25 General Differences between Aluminum and Stainless Steel bottles: Aluminum: always use a liner inside the bottle lined bottles are not recyclable and could contain BPA tend to be lighter than stainless steel Aluminum: always use a liner inside the bottle lined bottles are not recyclable and could contain BPA tend to be lighter than stainless steel Stainless Steel: doesn’t leach so no liner needed 100% recyclable tend to be less expensive than aluminum Stainless Steel: doesn’t leach so no liner needed 100% recyclable tend to be less expensive than aluminum

26 Which type is best for the environment? PLASTIC?  uses the least amount of materials to produce but typically do not last as long -Disposable plastic bottles – not intended for reuse and while they can be recycled, most bottles are not recycled and when recycled usually turned into something of lesser use or “down-cycled” -Reusable plastic bottles – intended for reuse, many types of plastics used in reusable water bottles are non-recyclable METAL?  more materials to produce but tend to be longer lasting than reusable plastic bottles – Aluminum bottles – intended for long term use, not recyclable because of the liner -Stainless steel bottles – intended for long term use, recyclable and can be used to create something of equal economic value (does not need to be “down-cycled”) OVERALL CONCLUSION  While plastics require less manufacturing, reusable bottles are always more friendly to the environment, and metal water bottles are the most environmentally friendly overall because they tend to last the longest.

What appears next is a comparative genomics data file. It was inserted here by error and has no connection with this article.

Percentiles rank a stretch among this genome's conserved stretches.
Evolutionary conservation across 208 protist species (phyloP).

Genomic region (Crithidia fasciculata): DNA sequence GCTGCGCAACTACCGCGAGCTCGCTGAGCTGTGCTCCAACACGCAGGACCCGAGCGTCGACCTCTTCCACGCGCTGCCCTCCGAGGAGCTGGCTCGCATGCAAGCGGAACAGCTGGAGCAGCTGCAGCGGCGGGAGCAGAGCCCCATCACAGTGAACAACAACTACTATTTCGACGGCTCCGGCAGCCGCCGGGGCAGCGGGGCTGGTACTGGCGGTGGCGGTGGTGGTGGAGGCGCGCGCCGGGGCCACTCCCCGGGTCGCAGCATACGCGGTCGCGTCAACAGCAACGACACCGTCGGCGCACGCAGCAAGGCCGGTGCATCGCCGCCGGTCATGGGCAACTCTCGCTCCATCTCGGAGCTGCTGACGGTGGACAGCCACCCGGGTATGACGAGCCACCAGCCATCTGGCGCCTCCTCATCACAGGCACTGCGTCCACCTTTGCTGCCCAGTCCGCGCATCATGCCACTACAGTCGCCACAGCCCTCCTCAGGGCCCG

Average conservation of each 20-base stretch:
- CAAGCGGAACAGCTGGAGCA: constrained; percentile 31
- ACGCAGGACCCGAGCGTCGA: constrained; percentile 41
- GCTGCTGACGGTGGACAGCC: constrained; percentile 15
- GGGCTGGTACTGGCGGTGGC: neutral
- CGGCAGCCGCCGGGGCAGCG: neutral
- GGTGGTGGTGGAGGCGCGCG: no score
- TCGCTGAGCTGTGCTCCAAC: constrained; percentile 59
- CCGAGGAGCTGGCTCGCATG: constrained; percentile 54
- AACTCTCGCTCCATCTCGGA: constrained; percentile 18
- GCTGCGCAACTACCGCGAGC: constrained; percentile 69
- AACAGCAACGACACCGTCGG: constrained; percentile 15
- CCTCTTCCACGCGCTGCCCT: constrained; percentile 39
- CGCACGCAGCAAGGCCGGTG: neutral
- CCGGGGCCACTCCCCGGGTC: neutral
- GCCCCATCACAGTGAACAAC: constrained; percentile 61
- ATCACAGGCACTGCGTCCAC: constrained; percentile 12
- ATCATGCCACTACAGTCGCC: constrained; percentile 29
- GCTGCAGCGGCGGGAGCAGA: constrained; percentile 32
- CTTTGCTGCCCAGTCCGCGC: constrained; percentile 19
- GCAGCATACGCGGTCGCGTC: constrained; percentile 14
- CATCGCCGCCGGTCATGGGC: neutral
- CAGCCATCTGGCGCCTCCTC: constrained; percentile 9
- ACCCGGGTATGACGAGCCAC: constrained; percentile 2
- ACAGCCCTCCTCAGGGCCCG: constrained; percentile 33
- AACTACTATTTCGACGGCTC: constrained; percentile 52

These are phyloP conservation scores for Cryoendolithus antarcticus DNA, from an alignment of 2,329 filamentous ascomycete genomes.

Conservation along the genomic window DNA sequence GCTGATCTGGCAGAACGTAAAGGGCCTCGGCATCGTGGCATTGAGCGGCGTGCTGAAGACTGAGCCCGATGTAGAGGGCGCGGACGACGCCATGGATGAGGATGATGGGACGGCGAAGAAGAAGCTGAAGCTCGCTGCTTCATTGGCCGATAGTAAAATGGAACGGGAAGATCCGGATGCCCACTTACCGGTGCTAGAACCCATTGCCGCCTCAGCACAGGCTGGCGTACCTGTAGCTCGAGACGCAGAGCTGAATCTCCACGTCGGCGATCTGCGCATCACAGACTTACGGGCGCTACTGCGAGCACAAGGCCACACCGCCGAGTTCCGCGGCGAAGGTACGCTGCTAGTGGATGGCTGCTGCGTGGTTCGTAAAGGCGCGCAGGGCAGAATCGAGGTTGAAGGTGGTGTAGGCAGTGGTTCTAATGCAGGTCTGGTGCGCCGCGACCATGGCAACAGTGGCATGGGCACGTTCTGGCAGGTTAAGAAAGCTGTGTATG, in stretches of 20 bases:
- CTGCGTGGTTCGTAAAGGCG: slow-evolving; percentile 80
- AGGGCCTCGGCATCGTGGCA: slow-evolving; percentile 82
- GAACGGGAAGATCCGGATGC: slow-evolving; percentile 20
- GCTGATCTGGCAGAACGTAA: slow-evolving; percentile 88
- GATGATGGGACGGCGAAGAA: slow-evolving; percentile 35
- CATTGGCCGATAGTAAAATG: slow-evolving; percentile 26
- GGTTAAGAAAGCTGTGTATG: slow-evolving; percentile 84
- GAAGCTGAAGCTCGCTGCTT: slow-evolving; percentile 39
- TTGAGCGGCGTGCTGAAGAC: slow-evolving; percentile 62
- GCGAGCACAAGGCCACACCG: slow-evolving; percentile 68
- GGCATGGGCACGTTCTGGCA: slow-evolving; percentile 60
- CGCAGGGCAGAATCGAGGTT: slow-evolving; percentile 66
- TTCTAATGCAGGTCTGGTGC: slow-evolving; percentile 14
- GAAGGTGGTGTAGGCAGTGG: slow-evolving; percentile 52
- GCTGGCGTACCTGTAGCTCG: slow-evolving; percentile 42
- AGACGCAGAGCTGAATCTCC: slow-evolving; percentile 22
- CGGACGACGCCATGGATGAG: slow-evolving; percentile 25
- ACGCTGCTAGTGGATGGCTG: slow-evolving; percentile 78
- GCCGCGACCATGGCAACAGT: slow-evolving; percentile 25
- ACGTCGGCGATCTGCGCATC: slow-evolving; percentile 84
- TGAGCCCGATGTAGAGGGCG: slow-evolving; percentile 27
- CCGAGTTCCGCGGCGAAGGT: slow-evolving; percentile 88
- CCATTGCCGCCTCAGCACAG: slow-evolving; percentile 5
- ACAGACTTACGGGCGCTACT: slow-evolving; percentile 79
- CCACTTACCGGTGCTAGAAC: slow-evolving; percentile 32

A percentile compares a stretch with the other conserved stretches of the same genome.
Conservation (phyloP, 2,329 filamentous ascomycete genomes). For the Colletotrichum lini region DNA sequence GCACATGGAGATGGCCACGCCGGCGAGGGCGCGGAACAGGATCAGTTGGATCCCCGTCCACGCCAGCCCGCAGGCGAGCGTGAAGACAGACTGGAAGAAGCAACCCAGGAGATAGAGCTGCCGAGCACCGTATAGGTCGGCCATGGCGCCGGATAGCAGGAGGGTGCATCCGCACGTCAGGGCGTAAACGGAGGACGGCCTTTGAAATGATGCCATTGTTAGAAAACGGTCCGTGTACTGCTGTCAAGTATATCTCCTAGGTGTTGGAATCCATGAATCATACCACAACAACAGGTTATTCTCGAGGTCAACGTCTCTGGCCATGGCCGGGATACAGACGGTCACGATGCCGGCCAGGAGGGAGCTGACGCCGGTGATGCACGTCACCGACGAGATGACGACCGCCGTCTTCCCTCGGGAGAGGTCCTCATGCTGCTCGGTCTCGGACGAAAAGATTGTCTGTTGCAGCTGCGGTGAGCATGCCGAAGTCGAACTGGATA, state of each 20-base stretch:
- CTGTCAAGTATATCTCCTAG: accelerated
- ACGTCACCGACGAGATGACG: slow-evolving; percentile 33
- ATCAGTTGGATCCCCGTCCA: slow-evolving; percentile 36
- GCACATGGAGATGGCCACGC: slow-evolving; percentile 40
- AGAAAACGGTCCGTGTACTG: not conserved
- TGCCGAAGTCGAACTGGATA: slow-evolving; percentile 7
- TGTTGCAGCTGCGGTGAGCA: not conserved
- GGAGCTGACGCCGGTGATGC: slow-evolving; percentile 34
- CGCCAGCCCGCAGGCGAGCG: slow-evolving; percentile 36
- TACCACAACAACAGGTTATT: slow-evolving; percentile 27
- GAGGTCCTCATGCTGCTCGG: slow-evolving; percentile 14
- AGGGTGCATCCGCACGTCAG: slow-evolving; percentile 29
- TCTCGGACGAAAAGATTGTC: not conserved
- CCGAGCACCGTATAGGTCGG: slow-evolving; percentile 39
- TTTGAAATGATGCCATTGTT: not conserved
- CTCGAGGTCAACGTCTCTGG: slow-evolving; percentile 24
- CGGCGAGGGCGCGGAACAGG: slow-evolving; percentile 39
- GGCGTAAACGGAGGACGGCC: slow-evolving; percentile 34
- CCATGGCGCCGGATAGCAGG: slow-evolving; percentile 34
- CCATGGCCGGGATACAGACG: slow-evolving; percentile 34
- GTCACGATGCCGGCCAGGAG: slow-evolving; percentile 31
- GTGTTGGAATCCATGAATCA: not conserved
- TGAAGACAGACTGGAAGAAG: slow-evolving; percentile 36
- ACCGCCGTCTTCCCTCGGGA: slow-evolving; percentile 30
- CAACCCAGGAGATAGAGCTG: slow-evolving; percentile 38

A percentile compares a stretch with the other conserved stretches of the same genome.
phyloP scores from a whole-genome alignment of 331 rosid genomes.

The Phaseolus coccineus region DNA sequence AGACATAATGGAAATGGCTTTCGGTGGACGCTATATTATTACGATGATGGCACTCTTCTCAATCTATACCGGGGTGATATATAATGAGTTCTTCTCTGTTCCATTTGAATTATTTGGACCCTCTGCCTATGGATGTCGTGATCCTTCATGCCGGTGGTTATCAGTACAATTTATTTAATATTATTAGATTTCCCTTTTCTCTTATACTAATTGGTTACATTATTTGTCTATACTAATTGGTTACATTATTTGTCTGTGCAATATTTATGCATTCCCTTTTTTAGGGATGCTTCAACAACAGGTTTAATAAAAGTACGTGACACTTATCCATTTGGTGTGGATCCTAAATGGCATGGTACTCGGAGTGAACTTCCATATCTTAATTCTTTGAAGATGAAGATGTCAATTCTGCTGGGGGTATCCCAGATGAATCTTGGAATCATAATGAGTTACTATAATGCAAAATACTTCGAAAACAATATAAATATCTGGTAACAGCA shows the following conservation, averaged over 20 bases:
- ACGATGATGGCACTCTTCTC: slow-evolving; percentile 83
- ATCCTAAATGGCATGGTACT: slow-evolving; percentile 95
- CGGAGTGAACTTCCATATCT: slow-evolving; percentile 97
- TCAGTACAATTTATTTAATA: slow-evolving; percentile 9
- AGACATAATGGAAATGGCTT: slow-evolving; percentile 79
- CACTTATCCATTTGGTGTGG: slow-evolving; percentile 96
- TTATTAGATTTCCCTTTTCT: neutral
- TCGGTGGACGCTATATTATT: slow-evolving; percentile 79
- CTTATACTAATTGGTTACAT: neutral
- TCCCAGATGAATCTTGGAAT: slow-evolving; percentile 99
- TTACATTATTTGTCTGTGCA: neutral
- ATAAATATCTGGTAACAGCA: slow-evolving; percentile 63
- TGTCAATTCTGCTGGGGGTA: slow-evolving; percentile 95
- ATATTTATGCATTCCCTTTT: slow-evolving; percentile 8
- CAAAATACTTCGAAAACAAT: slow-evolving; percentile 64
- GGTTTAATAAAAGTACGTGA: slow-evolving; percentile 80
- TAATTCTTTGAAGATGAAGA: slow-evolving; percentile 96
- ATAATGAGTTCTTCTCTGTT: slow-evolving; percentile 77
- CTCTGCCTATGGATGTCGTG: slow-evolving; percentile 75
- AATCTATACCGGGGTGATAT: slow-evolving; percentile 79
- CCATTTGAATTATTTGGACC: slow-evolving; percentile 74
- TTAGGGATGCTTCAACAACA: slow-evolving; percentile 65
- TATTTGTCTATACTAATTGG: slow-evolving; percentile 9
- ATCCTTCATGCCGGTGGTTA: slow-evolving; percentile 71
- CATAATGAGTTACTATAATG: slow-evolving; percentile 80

27 Benefits/Problems of Different Types of Bottles

28 “ANY reusable bottle, no matter where it comes from or what it is made of, is better for the environment than the manufacturing and shipping of bottled water. Stainless steel bottles appear to have the lowest long term impact on the planet as well as being the safest health-wise and having the best performance features. Best of all, you can fill your stainless steel water bottle with tap water, filtered if you want, knowing that you are consuming the healthiest, most cost-effective, and carbon-conscious drink under the sun.”

29 Additional Useful Resources: raises-dustup-in-chicago/ raises-dustup-in-chicago/ water-consumption/ water-consumption/